The attack hit close to the outer perimeter of Kabul airport, which was targeted last week when insurgents seized a building in the same area and fired toward the airport using automatic weapons and rocket-propelled grenades.
The Taliban oppose the election process, which is currently undergoing an audit of all eight million votes due to a dispute between the two contenders over fraud allegations.
“Our initial reports show the explosion took place inside the foreigners’ compound ― four foreigners were killed and six were wounded,” Kabul police chief Zahir Zahir said. “The foreigners were exercising inside at the time.”
|Foreign security guards and Afghan policemen keep watch at the site of a suicide attack in a compound in Kabul on Tuesday. (AFP-Yonhap)|
“Our teams are on the ground investigating how an attacker on a motorcycle entered the compound.”
The nationalities and jobs of the victims was not known, and there was no immediate comment from NATO’s International Security Assistance Force, which is winding down its mission after a 13-year war against the Taliban.
“The attack happened inside a joint compound used by the counter narcotics department (of the Interior Ministry) and foreign forces,” Hashmat Stanakzai, spokesman for Kabul police said.
“Also at around 7 a.m., another bomb exploded (in the same district) slightly wounding one civilian.”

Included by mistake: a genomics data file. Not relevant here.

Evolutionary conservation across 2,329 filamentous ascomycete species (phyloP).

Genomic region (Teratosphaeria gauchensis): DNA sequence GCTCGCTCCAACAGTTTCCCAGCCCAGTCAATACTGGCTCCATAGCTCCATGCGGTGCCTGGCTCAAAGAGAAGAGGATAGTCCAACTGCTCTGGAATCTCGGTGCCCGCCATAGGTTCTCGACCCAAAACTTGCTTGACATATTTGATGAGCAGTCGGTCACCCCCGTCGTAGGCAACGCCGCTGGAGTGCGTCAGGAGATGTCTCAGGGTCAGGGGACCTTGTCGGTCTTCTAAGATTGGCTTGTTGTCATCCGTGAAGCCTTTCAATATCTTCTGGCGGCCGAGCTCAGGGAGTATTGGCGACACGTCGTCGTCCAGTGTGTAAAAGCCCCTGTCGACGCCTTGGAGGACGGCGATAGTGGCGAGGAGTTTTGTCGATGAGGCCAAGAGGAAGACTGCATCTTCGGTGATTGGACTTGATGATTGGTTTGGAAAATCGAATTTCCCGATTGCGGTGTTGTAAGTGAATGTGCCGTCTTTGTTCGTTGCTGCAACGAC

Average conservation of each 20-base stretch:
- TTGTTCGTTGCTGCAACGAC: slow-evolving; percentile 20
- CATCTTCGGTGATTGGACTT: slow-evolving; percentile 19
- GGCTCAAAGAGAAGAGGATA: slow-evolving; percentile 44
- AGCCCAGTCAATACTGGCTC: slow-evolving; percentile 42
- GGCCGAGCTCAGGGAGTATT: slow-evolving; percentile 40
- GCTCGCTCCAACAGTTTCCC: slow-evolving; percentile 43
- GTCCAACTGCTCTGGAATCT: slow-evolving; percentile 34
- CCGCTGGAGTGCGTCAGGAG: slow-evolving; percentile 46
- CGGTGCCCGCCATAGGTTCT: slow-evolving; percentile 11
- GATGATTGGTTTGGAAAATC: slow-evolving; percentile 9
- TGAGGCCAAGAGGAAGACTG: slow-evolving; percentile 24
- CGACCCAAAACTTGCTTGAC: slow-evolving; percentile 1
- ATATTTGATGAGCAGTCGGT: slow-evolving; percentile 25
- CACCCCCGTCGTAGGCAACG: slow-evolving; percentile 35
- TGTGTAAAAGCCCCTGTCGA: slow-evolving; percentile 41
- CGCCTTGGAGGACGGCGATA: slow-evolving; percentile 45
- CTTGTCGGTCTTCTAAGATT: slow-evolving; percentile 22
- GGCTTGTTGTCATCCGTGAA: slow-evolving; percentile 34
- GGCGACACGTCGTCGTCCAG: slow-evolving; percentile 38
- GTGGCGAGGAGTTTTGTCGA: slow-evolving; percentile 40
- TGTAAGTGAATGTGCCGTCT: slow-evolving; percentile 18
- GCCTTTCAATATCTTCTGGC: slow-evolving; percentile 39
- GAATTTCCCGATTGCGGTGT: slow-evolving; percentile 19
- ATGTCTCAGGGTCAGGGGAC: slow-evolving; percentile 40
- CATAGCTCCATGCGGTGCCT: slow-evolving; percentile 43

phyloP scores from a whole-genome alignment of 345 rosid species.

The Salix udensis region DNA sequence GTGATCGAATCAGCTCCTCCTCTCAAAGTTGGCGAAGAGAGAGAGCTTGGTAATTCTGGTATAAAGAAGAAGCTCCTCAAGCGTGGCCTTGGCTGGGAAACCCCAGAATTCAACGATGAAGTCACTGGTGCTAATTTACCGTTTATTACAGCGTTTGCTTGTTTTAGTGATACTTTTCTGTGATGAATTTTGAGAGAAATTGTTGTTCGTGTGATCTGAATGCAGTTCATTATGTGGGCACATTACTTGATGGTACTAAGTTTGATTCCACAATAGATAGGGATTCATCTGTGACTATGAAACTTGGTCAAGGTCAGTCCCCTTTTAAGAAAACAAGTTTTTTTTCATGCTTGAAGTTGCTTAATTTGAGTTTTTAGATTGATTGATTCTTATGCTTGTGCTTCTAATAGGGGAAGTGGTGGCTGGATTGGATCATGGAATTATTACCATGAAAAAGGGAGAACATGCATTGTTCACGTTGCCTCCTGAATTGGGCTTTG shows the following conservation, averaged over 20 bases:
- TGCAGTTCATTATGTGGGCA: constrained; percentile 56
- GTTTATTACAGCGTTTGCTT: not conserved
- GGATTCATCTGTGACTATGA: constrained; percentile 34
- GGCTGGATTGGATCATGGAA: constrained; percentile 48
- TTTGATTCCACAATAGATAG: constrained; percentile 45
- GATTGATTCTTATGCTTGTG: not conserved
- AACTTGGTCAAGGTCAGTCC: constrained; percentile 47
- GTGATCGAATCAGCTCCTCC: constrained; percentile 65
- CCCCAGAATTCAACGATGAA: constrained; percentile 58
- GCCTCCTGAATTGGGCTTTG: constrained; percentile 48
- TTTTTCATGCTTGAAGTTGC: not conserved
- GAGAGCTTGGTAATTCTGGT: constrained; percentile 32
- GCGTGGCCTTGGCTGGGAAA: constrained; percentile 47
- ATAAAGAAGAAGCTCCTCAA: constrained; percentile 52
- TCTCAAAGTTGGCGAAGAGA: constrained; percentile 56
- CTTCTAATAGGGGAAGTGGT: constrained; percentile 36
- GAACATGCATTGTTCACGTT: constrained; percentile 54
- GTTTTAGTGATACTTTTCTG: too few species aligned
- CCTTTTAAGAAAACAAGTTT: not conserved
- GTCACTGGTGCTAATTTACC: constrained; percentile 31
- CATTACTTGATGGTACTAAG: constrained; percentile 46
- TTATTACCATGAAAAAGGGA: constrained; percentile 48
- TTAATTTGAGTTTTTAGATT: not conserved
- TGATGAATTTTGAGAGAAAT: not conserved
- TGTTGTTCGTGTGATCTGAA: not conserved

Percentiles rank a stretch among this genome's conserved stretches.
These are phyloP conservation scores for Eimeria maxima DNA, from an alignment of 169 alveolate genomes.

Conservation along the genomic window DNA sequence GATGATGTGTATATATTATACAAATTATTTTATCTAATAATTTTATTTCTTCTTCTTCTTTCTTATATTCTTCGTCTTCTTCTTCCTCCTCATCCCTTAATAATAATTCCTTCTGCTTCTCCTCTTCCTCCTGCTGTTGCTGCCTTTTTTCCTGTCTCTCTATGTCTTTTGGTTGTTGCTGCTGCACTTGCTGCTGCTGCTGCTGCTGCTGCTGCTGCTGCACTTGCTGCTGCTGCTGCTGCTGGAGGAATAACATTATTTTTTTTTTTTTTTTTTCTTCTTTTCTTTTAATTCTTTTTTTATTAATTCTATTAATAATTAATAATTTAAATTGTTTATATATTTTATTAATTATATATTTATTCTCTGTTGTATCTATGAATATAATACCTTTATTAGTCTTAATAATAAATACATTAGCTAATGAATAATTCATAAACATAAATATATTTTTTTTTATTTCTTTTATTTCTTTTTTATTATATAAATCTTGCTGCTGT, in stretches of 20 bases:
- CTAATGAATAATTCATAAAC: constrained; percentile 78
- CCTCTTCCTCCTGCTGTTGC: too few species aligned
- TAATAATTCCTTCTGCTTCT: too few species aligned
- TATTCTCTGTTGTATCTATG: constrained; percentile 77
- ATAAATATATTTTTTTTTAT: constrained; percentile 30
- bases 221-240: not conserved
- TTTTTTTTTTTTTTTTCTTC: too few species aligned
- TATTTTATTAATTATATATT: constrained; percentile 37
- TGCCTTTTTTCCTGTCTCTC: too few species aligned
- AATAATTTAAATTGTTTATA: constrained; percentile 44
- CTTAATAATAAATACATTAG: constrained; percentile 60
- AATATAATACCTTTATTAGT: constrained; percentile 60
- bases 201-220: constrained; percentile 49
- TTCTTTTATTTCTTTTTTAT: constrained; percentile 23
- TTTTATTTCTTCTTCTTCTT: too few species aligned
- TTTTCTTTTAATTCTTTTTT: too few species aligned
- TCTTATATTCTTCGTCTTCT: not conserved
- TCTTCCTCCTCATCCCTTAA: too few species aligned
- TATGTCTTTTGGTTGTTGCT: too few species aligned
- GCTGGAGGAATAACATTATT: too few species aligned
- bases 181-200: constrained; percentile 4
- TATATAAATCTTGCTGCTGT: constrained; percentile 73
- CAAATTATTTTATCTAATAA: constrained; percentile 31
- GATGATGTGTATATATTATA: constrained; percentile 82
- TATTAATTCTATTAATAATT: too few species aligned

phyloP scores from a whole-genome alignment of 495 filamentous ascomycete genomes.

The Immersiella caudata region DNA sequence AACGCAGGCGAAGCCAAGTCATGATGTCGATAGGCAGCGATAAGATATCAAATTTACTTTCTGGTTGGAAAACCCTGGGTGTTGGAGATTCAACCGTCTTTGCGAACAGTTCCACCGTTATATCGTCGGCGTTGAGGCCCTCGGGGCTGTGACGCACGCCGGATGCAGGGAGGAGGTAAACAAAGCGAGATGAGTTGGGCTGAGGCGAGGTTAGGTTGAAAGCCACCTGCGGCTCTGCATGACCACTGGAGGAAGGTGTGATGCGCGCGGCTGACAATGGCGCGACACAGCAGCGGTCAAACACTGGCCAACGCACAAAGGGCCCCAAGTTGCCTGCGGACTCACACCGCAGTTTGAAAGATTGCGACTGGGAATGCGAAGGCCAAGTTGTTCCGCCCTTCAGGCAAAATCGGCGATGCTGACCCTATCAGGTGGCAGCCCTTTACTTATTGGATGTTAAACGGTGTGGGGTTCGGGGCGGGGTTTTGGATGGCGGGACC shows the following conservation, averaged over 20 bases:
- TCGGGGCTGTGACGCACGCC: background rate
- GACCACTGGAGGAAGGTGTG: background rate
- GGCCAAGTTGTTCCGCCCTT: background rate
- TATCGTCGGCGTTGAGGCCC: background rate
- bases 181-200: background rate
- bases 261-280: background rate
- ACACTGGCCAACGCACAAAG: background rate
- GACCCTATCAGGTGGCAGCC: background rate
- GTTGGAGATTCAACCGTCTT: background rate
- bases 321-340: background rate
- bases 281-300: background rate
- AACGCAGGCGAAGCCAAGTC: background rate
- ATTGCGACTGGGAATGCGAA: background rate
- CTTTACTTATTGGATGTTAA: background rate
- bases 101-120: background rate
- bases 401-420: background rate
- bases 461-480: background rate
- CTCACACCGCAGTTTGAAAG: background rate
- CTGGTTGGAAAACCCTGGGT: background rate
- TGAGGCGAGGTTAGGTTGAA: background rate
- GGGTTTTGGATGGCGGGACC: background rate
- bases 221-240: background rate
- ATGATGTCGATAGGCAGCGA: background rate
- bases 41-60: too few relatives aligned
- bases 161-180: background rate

Another government official said that the victims worked for a private contractor.
The Taliban used a recognized Twitter account to claim responsiblity for the attack, saying 15 “agents” had been killed inside a foreign intelligence base. The insurgents often exaggerate death tolls after attacks.
Afghanistan is on edge as the election dispute between poll rivals Ashraf Ghani and Abdullah Abdullah threatens to trigger instability and revive ethnic tensions that ravaged the country during the 1992-1996 civil war.
NATO combat troops will withdraw from Afghanistan by December, and reports suggest unrest is already worsening nationwide.
Civilian casualties soared by 24 percent in the first half of 2014, according to recent U.N. figures, while the International Crisis Group has said the “overall trend is one of escalating violence and insurgent attacks.”
The vote audit was part of a deal brokered by U.S. Secretary of State John Kerry to end the political crisis as Ghani and Abdullah both claimed victory.
Some 23,000 ballot boxes are being transported by the Afghan army and NATO forces to the capital, where they will be examined at 100 verification stations.
Abdullah led Ghani after the first round of voting but preliminary results of the runoff, announced on July 7, showed Ghani ahead by over one million votes.
Abdullah rejected the result, saying that most of his opponent’s ballots were fraudulent.
Abdullah draws his support from Tajiks and other northern Afghan groups, while Ghani is backed by Pashtun tribes of the south and east.
The recount has already sparked fresh arguments and fallen behind schedule.
The inauguration of President Hamid Karzai’s successor was due on Aug. 2, but has now been delayed.
Kabul airport, which includes a large military base as well as a civilian terminal has often been attacked before, including a rocket strike that destroyed Karzai’s parked helicopter on July 3.